PEM electrolysis coupled with thermal energy storage – pv magazine International


Chinese researchers claim to have improved the performance of a proton exchange membrane electrolyzer by connecting it to a thermal energy storage system.

A research group from China has shown how proton exchange membrane (PEM) electrolysis could be combined with thermal energy storage to maintain a high-efficiency operating range for electrolyzers when renewable energy is connected to hydrogen production systems.

PEM electrolyzers cannot maintain stable operating temperatures as input power changes, as the polarization curve distortions with the change of temperature.

“This work proposes a PEM electrolyzer coupled with the thermal energy storage device to meet power fluctuation and frequent start and stop caused by renewable resources,” the scientists said.

Heat storage subsystem

Image: International Journal of Photoenergy, Creative Commons License CC BY 4.0

The heat storage subsystem can store heat through a plate heat exchanger. This heat can then be used for PEM electrolysis when input power fluctuates. The pressing subsystem is used to overcome the resistance loss of the circulating water system, which makes the water continuously flowing in the loop.

The scientists tested the maintaining system the water flow into the electrolyzer at 200 mL per minute per cell. They found that it presented a higher current density under the same power consumption, leading to a higher hydrogen yield.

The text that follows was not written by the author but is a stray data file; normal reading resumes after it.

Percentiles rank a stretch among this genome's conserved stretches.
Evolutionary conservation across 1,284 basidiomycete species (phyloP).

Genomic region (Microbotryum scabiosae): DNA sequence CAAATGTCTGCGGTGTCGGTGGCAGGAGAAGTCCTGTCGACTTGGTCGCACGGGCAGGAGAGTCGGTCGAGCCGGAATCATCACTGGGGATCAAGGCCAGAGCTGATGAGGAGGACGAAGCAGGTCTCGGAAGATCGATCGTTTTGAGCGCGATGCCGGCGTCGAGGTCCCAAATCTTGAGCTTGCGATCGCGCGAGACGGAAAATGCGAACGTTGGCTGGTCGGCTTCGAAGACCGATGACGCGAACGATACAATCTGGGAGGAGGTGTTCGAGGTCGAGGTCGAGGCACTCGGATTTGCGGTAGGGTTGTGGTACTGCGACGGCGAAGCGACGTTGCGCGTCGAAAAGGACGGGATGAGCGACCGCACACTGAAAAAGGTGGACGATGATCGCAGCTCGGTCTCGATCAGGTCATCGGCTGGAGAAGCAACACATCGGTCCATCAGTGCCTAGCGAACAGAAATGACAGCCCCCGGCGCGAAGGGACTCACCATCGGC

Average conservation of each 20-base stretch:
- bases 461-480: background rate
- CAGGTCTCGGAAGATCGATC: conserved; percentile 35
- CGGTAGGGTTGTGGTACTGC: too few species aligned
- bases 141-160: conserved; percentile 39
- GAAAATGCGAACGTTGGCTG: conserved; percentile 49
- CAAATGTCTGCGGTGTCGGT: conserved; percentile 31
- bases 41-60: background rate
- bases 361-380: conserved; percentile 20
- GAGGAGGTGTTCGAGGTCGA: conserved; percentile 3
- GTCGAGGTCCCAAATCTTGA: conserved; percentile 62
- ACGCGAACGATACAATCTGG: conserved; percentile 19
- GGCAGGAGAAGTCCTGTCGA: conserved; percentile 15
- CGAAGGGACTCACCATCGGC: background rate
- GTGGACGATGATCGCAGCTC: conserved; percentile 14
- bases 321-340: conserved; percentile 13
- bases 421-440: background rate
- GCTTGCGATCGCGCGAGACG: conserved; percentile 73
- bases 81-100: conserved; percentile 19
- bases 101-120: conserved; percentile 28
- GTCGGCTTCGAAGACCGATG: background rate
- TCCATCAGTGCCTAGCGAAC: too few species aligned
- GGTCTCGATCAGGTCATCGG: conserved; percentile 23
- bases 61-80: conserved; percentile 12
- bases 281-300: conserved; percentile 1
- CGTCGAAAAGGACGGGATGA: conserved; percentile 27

“The inlet water temperature of electrolyzer reached around 58 C in 30 seconds and promoted the electrolytic system to run quickly and persistently in an efficient condition,” they said. “Meanwhile, the coupled system can effectively reduce electrolytic voltages during the process of start-stop or load changing, and the maximum difference of power consumption per cell can reach around 12 W.”

They presented their findings in “Experimental and Analytical Study of a Proton Exchange Membrane Electrolyser Integrated with Thermal Energy Storage for Performance Enhancement,” which was recently published in the International Journal of Photoenergy.

“The coupled system effectively reduces energy consumption in the process of start-stop or load changing, which can effectively adapt to the power fluctuation and frequent start and stop caused by renewable energy,” the scientists said.

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